Every morning, while taking a shower, I gazed out of the window. There was always the poui tree, looking a little different every day. Sometimes its branches looked a little thin, almost leafless, especially during drought periods. At other times (and when the birds loved it most) it bore its fruit. Sometimes it tossed in … More Ode to a Poui Tree
Jamaican-American historian and academic Dr. Anne C. Bailey has written a response to the online controversy over the omission of a citation for her book, The Weeping Time: Memory and the Largest Slave Auction in American History in an article in the Washington Post. In this work, Dr. Bailey sought out the voices of those who were enslaved, … More Columbus Day, Citations and the Black Female Experience
This book is about to be officially launched! Long Island, New York on October 21 will be the first celebration. I am looking forward to a 2020 launch with Ross Kenneth Urken present! Meanwhile, here is an invitation, in the author’s words: I have many events in the works — from Toronto, to London, to … More Another Mother: Ross Urken’s Wistful Memoir Belongs to his Jamaican Nanny
There was a lovely book launch at the Institute of Jamaica last Monday morning. It was all about a book titled Breadfruit Recipes, Sweet and Savoury, by Andrea V. Whyte. The Lecture Hall is to me always a delight, with its wooden floors and its soft pink and dove grey furnishings. I sat at the end of a … More The Humble Breadfruit Has Its Day – and a Cookbook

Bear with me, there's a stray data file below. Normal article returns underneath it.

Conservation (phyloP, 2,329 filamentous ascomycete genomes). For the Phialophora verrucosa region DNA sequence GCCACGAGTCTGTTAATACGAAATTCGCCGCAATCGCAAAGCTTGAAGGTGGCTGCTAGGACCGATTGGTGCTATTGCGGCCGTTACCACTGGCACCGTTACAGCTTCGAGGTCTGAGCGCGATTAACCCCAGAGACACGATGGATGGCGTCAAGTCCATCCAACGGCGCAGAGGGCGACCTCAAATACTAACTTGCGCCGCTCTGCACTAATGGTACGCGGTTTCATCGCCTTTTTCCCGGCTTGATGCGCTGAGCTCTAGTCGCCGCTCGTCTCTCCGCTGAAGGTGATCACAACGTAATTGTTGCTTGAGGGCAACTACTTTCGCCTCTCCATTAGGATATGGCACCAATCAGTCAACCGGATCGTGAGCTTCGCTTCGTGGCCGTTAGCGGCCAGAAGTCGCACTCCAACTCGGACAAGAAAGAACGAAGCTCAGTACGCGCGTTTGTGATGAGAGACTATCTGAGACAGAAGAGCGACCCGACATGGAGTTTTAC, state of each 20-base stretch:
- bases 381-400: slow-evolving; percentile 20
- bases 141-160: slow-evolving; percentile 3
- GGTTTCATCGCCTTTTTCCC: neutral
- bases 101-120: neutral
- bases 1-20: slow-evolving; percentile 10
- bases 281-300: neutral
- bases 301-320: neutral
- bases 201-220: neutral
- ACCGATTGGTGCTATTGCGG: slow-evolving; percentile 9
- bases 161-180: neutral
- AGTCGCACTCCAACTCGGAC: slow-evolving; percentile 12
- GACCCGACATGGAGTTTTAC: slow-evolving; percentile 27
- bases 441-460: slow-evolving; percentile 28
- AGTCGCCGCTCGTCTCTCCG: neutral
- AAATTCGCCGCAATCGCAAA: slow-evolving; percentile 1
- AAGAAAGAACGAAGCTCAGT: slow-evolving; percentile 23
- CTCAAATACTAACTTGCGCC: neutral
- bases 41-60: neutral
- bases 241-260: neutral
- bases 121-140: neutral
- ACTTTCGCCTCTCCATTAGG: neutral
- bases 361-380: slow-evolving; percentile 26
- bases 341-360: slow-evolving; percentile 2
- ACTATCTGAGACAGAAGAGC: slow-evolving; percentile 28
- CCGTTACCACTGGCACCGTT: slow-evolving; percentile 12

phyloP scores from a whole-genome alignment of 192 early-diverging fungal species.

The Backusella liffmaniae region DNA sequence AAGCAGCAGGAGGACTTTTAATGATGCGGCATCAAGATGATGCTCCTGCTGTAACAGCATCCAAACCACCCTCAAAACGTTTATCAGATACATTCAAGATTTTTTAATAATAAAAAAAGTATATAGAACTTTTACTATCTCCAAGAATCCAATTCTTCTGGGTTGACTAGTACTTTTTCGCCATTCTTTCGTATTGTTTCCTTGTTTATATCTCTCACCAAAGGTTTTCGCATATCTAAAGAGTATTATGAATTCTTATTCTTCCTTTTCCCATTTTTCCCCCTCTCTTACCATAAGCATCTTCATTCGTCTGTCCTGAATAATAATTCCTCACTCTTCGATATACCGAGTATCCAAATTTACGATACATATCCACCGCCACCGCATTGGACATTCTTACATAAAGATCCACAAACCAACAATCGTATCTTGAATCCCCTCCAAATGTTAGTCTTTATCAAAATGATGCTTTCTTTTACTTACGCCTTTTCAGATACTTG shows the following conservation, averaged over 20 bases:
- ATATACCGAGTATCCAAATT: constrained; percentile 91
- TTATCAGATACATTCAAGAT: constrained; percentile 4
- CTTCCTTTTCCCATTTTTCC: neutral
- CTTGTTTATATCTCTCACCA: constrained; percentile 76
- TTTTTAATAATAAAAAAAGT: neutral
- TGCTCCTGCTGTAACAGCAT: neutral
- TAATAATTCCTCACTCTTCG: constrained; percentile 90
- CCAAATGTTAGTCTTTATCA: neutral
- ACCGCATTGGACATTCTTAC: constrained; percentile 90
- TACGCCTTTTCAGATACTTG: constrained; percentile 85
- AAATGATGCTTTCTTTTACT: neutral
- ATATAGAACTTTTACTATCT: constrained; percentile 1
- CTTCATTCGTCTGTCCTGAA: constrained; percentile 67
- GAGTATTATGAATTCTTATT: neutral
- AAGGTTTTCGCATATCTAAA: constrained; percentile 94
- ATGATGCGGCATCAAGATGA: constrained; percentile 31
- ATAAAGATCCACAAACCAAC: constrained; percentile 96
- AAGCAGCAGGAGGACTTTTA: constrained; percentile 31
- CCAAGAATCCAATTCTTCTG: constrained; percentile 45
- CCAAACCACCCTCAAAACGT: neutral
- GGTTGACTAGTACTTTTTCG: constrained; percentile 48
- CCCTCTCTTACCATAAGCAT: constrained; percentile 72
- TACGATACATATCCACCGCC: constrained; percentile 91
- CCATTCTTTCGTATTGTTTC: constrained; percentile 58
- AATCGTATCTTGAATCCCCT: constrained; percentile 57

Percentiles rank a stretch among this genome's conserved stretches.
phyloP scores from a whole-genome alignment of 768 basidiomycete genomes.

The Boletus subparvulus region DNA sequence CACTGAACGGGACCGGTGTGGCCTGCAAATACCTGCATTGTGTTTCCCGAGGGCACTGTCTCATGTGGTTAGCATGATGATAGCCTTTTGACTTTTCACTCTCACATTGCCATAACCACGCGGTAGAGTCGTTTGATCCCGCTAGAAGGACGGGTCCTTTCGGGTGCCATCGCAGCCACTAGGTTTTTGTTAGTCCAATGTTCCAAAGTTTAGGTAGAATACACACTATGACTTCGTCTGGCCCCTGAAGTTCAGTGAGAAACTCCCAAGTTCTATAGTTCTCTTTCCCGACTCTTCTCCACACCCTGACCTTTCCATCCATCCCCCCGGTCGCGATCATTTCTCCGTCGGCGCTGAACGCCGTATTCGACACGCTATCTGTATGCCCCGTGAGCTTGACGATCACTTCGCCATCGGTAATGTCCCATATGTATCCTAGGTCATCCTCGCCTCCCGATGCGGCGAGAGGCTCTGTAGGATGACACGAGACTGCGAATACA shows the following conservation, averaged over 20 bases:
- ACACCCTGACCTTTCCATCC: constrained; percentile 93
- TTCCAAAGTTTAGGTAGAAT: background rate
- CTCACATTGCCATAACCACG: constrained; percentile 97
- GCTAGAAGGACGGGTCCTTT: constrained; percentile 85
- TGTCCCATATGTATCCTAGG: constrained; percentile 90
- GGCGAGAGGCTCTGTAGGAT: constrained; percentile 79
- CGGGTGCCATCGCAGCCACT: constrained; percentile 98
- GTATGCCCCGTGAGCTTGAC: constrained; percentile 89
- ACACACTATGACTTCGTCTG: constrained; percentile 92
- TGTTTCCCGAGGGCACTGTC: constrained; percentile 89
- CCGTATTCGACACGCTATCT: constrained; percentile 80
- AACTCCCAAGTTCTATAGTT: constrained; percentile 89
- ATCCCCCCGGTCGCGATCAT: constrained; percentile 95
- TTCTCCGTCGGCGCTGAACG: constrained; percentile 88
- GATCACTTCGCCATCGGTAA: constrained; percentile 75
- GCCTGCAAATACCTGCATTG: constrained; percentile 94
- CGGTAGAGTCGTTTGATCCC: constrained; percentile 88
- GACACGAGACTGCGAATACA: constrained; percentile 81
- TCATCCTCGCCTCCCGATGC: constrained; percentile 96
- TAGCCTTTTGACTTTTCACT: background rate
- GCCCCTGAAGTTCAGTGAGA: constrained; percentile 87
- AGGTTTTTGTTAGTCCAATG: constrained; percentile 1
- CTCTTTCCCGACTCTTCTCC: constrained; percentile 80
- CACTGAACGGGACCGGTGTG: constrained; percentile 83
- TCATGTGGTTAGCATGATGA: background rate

What a fascinating headline that is! Quite a combination, all adding up to a week of empowerment for youngsters from stressed communities, along with teachers, caregivers, and youth workers. This week is Trafficking in Persons Week in Jamaica. I am not sure if many Jamaicans have fully grasped the meaning, depth, and significance of this … More The National Library of Jamaica Fights Human Trafficking with Poetry and Self-Defence
July 1 was International Reggae Day. What did it mean to Jamaicans, in Jamaica? It has been said, over and over ad nauseam, that Jamaica does not sufficiently tap into the deep wellspring of its creativity. And it’s true. We tend to tinker away at it – the “potential” of it – puff ourselves up and … More Why Can’t We Have a Reggae Hall of Fame in Kingston?
My friend, the quietly dynamic publisher Tanya Batson-Savage of Blue Banyan Books sent me this information on three great authors for young adults, who will be traveling to the 2019 Edinburgh International Book Festival this summer. I reviewed the novel “Children of the Spider” by Guyana’s Imam Baksh two years ago, here. It was a … More Award Winning Caribbean Authors Journey to Edinburgh